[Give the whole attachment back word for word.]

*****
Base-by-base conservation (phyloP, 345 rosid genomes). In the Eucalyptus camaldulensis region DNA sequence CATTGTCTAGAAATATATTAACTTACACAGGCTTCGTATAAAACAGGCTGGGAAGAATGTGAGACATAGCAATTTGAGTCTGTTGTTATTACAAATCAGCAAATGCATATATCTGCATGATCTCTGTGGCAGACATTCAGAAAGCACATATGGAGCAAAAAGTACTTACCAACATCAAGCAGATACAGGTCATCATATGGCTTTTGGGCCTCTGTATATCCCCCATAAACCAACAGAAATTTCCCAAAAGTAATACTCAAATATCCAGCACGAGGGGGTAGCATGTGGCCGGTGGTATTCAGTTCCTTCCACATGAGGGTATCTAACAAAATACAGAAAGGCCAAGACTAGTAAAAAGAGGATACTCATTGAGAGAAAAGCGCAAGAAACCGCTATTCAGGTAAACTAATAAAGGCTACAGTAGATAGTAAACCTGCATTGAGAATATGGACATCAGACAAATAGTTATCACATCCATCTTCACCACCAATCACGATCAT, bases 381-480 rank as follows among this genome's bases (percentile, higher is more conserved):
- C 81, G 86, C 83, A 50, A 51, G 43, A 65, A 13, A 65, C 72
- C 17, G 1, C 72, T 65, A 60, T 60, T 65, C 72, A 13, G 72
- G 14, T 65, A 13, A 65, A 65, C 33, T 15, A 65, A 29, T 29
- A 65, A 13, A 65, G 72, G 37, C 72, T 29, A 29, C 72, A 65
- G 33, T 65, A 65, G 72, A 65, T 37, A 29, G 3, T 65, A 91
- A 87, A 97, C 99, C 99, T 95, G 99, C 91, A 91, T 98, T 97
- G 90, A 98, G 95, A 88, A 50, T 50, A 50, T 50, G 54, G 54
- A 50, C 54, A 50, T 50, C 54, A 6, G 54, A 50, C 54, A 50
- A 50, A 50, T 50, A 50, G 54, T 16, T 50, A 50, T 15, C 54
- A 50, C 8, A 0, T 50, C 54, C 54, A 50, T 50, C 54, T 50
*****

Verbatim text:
Base-by-base conservation (phyloP, 345 rosid genomes). In the Eucalyptus camaldulensis region DNA sequence CATTGTCTAGAAATATATTAACTTACACAGGCTTCGTATAAAACAGGCTGGGAAGAATGTGAGACATAGCAATTTGAGTCTGTTGTTATTACAAATCAGCAAATGCATATATCTGCATGATCTCTGTGGCAGACATTCAGAAAGCACATATGGAGCAAAAAGTACTTACCAACATCAAGCAGATACAGGTCATCATATGGCTTTTGGGCCTCTGTATATCCCCCATAAACCAACAGAAATTTCCCAAAAGTAATACTCAAATATCCAGCACGAGGGGGTAGCATGTGGCCGGTGGTATTCAGTTCCTTCCACATGAGGGTATCTAACAAAATACAGAAAGGCCAAGACTAGTAAAAAGAGGATACTCATTGAGAGAAAAGCGCAAGAAACCGCTATTCAGGTAAACTAATAAAGGCTACAGTAGATAGTAAACCTGCATTGAGAATATGGACATCAGACAAATAGTTATCACATCCATCTTCACCACCAATCACGATCAT, bases 381-480 rank as follows among this genome's bases (percentile, higher is more conserved):
- C 81, G 86, C 83, A 50, A 51, G 43, A 65, A 13, A 65, C 72
- C 17, G 1, C 72, T 65, A 60, T 60, T 65, C 72, A 13, G 72
- G 14, T 65, A 13, A 65, A 65, C 33, T 15, A 65, A 29, T 29
- A 65, A 13, A 65, G 72, G 37, C 72, T 29, A 29, C 72, A 65
- G 33, T 65, A 65, G 72, A 65, T 37, A 29, G 3, T 65, A 91
- A 87, A 97, C 99, C 99, T 95, G 99, C 91, A 91, T 98, T 97
- G 90, A 98, G 95, A 88, A 50, T 50, A 50, T 50, G 54, G 54
- A 50, C 54, A 50, T 50, C 54, A 6, G 54, A 50, C 54, A 50
- A 50, A 50, T 50, A 50, G 54, T 16, T 50, A 50, T 15, C 54
- A 50, C 8, A 0, T 50, C 54, C 54, A 50, T 50, C 54, T 50